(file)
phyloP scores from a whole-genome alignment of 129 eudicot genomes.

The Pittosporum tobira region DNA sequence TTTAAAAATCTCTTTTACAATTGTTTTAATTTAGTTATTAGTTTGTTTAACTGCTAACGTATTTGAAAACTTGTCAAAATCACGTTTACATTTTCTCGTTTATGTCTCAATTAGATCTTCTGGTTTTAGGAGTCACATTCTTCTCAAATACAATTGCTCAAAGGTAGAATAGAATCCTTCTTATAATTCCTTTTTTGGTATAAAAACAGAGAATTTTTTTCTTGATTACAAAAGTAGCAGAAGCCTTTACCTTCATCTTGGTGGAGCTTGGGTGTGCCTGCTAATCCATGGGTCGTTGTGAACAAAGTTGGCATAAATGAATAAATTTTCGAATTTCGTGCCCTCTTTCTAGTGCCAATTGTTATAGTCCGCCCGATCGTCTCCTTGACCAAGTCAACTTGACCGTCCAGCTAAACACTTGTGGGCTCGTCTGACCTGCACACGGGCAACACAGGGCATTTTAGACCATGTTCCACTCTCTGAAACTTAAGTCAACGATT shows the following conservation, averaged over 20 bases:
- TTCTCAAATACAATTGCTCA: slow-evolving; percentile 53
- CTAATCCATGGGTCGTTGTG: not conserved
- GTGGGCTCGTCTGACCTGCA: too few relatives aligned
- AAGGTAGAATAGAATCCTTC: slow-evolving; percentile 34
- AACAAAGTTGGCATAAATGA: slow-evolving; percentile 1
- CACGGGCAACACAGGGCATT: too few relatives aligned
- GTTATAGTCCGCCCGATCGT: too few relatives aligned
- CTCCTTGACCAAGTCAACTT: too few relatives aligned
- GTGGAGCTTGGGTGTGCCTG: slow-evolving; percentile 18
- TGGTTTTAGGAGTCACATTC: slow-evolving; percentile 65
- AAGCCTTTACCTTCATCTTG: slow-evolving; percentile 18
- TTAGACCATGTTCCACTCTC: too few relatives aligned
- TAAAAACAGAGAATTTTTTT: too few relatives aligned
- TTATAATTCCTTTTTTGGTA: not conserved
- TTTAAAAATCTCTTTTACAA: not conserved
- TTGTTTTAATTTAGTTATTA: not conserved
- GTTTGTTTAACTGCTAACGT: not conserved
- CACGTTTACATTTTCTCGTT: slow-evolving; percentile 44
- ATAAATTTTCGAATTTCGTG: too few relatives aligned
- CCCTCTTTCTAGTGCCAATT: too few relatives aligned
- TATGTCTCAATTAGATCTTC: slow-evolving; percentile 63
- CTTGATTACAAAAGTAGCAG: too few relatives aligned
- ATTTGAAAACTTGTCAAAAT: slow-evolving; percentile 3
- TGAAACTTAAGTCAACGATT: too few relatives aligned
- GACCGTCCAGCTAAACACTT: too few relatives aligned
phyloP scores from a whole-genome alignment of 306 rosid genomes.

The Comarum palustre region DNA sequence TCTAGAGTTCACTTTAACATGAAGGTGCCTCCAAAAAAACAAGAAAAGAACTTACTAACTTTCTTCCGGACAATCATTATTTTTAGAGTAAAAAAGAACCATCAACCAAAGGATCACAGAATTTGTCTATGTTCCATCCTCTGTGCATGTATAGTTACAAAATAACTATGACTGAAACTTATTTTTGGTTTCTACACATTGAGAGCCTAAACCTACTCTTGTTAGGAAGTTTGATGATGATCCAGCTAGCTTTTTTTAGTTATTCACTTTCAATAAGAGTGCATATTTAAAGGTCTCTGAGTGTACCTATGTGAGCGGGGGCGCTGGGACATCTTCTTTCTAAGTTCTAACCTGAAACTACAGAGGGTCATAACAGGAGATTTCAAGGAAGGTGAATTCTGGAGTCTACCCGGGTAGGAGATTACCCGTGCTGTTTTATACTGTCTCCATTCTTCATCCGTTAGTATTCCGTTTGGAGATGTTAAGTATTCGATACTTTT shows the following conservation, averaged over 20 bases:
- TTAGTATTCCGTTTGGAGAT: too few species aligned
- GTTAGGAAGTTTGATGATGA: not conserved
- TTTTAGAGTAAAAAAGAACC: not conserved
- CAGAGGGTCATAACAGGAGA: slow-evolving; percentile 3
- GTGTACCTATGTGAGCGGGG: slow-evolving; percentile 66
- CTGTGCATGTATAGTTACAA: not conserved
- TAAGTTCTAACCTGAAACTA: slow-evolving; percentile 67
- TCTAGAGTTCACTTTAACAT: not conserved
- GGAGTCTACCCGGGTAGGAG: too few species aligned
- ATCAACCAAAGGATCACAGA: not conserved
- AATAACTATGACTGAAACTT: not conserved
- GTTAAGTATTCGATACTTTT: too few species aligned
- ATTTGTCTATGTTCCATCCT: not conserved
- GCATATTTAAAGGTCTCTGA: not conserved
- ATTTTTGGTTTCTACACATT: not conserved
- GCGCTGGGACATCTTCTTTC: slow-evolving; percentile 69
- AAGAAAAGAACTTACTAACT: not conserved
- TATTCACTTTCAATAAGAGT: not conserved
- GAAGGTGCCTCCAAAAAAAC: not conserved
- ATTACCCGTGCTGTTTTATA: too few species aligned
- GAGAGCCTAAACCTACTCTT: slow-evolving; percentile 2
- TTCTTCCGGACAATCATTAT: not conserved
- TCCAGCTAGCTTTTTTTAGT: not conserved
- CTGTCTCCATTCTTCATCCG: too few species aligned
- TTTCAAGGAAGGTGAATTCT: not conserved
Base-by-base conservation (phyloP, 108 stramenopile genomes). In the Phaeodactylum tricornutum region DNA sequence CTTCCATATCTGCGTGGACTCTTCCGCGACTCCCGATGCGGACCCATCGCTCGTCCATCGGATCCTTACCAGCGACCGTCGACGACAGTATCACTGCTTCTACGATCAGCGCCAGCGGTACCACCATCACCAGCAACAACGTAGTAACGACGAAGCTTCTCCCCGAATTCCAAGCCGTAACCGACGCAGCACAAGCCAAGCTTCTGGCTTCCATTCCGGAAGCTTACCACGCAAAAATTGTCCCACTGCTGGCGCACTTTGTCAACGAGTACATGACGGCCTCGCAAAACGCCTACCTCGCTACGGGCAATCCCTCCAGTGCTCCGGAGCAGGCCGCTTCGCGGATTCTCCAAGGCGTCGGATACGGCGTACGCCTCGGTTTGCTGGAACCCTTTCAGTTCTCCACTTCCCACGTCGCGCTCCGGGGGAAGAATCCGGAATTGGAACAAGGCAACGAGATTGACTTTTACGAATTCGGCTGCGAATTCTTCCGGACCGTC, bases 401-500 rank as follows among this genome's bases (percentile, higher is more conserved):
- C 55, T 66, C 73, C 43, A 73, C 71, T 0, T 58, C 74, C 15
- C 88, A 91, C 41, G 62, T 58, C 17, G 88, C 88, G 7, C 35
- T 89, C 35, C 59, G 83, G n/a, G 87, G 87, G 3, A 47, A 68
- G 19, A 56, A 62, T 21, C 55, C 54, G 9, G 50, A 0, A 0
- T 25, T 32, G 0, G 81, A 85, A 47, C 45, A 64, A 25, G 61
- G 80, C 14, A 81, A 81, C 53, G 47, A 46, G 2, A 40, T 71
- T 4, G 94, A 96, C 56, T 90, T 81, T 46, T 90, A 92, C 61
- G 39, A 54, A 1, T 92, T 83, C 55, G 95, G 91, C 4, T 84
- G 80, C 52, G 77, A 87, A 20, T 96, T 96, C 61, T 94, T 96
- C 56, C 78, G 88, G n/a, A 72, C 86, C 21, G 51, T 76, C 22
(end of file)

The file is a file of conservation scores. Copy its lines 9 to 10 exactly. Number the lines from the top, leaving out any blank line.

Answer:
- GTTATAGTCCGCCCGATCGT: too few relatives aligned
- CTCCTTGACCAAGTCAACTT: too few relatives aligned